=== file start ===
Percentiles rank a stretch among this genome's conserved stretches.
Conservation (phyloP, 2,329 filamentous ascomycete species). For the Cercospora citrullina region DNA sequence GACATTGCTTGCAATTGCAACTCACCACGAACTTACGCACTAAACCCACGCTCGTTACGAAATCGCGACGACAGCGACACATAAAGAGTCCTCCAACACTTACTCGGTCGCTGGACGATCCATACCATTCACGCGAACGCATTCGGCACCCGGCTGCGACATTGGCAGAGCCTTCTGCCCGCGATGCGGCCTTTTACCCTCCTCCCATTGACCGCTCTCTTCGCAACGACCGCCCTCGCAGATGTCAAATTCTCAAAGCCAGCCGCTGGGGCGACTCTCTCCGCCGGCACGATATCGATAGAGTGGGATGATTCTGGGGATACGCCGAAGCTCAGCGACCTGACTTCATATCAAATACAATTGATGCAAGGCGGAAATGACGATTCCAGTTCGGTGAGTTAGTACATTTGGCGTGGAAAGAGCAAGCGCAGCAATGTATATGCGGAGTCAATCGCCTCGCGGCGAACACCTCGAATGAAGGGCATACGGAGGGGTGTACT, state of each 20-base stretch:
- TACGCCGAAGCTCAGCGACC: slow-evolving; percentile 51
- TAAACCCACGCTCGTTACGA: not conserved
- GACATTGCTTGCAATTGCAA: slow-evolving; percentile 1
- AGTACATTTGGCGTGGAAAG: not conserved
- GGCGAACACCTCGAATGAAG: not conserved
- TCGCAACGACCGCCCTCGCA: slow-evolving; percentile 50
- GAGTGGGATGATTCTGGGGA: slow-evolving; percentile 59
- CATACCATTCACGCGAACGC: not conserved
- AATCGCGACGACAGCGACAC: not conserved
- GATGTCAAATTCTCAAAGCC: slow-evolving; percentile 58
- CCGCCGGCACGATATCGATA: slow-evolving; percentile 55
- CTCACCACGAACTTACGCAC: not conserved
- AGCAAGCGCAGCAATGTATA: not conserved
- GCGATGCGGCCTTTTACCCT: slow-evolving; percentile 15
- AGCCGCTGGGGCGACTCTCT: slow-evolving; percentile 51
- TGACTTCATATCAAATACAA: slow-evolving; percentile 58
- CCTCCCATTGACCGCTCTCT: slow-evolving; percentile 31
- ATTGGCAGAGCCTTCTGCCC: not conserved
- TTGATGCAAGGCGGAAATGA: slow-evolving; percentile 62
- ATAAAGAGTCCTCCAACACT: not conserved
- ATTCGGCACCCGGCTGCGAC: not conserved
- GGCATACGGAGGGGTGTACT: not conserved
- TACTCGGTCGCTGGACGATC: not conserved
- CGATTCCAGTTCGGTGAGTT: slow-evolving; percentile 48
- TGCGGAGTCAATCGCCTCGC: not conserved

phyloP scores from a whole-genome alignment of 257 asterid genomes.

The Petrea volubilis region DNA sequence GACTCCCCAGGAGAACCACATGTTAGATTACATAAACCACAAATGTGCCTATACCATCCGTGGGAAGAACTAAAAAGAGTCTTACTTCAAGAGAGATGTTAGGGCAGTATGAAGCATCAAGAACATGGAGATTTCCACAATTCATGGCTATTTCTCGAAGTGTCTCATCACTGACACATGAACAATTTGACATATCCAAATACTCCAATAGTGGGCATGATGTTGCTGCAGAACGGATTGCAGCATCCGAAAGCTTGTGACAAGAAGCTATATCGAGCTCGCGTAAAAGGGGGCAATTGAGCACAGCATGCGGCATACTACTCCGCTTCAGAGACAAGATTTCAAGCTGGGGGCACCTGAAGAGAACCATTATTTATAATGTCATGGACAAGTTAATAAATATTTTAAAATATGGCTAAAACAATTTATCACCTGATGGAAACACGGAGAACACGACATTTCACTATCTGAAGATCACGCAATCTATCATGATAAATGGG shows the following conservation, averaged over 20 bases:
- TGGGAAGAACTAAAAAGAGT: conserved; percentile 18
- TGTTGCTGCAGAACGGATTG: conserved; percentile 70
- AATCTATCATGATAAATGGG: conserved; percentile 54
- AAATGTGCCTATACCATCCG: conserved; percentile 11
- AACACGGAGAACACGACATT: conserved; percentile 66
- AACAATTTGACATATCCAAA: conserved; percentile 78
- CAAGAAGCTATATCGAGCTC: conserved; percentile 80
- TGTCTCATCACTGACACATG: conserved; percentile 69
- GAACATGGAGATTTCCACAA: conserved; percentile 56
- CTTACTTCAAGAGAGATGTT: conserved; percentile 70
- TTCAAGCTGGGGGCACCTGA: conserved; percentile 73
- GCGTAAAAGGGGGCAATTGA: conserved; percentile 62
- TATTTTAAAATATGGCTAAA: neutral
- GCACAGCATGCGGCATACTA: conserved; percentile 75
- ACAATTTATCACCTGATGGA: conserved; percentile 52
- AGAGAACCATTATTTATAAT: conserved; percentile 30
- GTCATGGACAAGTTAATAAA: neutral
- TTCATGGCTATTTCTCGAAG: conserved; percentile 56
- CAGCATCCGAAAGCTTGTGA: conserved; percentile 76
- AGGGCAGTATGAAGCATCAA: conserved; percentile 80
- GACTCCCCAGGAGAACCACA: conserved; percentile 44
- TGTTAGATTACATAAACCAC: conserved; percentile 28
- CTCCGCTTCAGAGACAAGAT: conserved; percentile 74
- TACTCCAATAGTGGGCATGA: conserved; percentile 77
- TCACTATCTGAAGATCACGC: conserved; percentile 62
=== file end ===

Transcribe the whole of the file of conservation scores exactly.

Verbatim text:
Percentiles rank a stretch among this genome's conserved stretches.
Conservation (phyloP, 2,329 filamentous ascomycete species). For the Cercospora citrullina region DNA sequence GACATTGCTTGCAATTGCAACTCACCACGAACTTACGCACTAAACCCACGCTCGTTACGAAATCGCGACGACAGCGACACATAAAGAGTCCTCCAACACTTACTCGGTCGCTGGACGATCCATACCATTCACGCGAACGCATTCGGCACCCGGCTGCGACATTGGCAGAGCCTTCTGCCCGCGATGCGGCCTTTTACCCTCCTCCCATTGACCGCTCTCTTCGCAACGACCGCCCTCGCAGATGTCAAATTCTCAAAGCCAGCCGCTGGGGCGACTCTCTCCGCCGGCACGATATCGATAGAGTGGGATGATTCTGGGGATACGCCGAAGCTCAGCGACCTGACTTCATATCAAATACAATTGATGCAAGGCGGAAATGACGATTCCAGTTCGGTGAGTTAGTACATTTGGCGTGGAAAGAGCAAGCGCAGCAATGTATATGCGGAGTCAATCGCCTCGCGGCGAACACCTCGAATGAAGGGCATACGGAGGGGTGTACT, state of each 20-base stretch:
- TACGCCGAAGCTCAGCGACC: slow-evolving; percentile 51
- TAAACCCACGCTCGTTACGA: not conserved
- GACATTGCTTGCAATTGCAA: slow-evolving; percentile 1
- AGTACATTTGGCGTGGAAAG: not conserved
- GGCGAACACCTCGAATGAAG: not conserved
- TCGCAACGACCGCCCTCGCA: slow-evolving; percentile 50
- GAGTGGGATGATTCTGGGGA: slow-evolving; percentile 59
- CATACCATTCACGCGAACGC: not conserved
- AATCGCGACGACAGCGACAC: not conserved
- GATGTCAAATTCTCAAAGCC: slow-evolving; percentile 58
- CCGCCGGCACGATATCGATA: slow-evolving; percentile 55
- CTCACCACGAACTTACGCAC: not conserved
- AGCAAGCGCAGCAATGTATA: not conserved
- GCGATGCGGCCTTTTACCCT: slow-evolving; percentile 15
- AGCCGCTGGGGCGACTCTCT: slow-evolving; percentile 51
- TGACTTCATATCAAATACAA: slow-evolving; percentile 58
- CCTCCCATTGACCGCTCTCT: slow-evolving; percentile 31
- ATTGGCAGAGCCTTCTGCCC: not conserved
- TTGATGCAAGGCGGAAATGA: slow-evolving; percentile 62
- ATAAAGAGTCCTCCAACACT: not conserved
- ATTCGGCACCCGGCTGCGAC: not conserved
- GGCATACGGAGGGGTGTACT: not conserved
- TACTCGGTCGCTGGACGATC: not conserved
- CGATTCCAGTTCGGTGAGTT: slow-evolving; percentile 48
- TGCGGAGTCAATCGCCTCGC: not conserved

phyloP scores from a whole-genome alignment of 257 asterid genomes.

The Petrea volubilis region DNA sequence GACTCCCCAGGAGAACCACATGTTAGATTACATAAACCACAAATGTGCCTATACCATCCGTGGGAAGAACTAAAAAGAGTCTTACTTCAAGAGAGATGTTAGGGCAGTATGAAGCATCAAGAACATGGAGATTTCCACAATTCATGGCTATTTCTCGAAGTGTCTCATCACTGACACATGAACAATTTGACATATCCAAATACTCCAATAGTGGGCATGATGTTGCTGCAGAACGGATTGCAGCATCCGAAAGCTTGTGACAAGAAGCTATATCGAGCTCGCGTAAAAGGGGGCAATTGAGCACAGCATGCGGCATACTACTCCGCTTCAGAGACAAGATTTCAAGCTGGGGGCACCTGAAGAGAACCATTATTTATAATGTCATGGACAAGTTAATAAATATTTTAAAATATGGCTAAAACAATTTATCACCTGATGGAAACACGGAGAACACGACATTTCACTATCTGAAGATCACGCAATCTATCATGATAAATGGG shows the following conservation, averaged over 20 bases:
- TGGGAAGAACTAAAAAGAGT: conserved; percentile 18
- TGTTGCTGCAGAACGGATTG: conserved; percentile 70
- AATCTATCATGATAAATGGG: conserved; percentile 54
- AAATGTGCCTATACCATCCG: conserved; percentile 11
- AACACGGAGAACACGACATT: conserved; percentile 66
- AACAATTTGACATATCCAAA: conserved; percentile 78
- CAAGAAGCTATATCGAGCTC: conserved; percentile 80
- TGTCTCATCACTGACACATG: conserved; percentile 69
- GAACATGGAGATTTCCACAA: conserved; percentile 56
- CTTACTTCAAGAGAGATGTT: conserved; percentile 70
- TTCAAGCTGGGGGCACCTGA: conserved; percentile 73
- GCGTAAAAGGGGGCAATTGA: conserved; percentile 62
- TATTTTAAAATATGGCTAAA: neutral
- GCACAGCATGCGGCATACTA: conserved; percentile 75
- ACAATTTATCACCTGATGGA: conserved; percentile 52
- AGAGAACCATTATTTATAAT: conserved; percentile 30
- GTCATGGACAAGTTAATAAA: neutral
- TTCATGGCTATTTCTCGAAG: conserved; percentile 56
- CAGCATCCGAAAGCTTGTGA: conserved; percentile 76
- AGGGCAGTATGAAGCATCAA: conserved; percentile 80
- GACTCCCCAGGAGAACCACA: conserved; percentile 44
- TGTTAGATTACATAAACCAC: conserved; percentile 28
- CTCCGCTTCAGAGACAAGAT: conserved; percentile 74
- TACTCCAATAGTGGGCATGA: conserved; percentile 77
- TCACTATCTGAAGATCACGC: conserved; percentile 62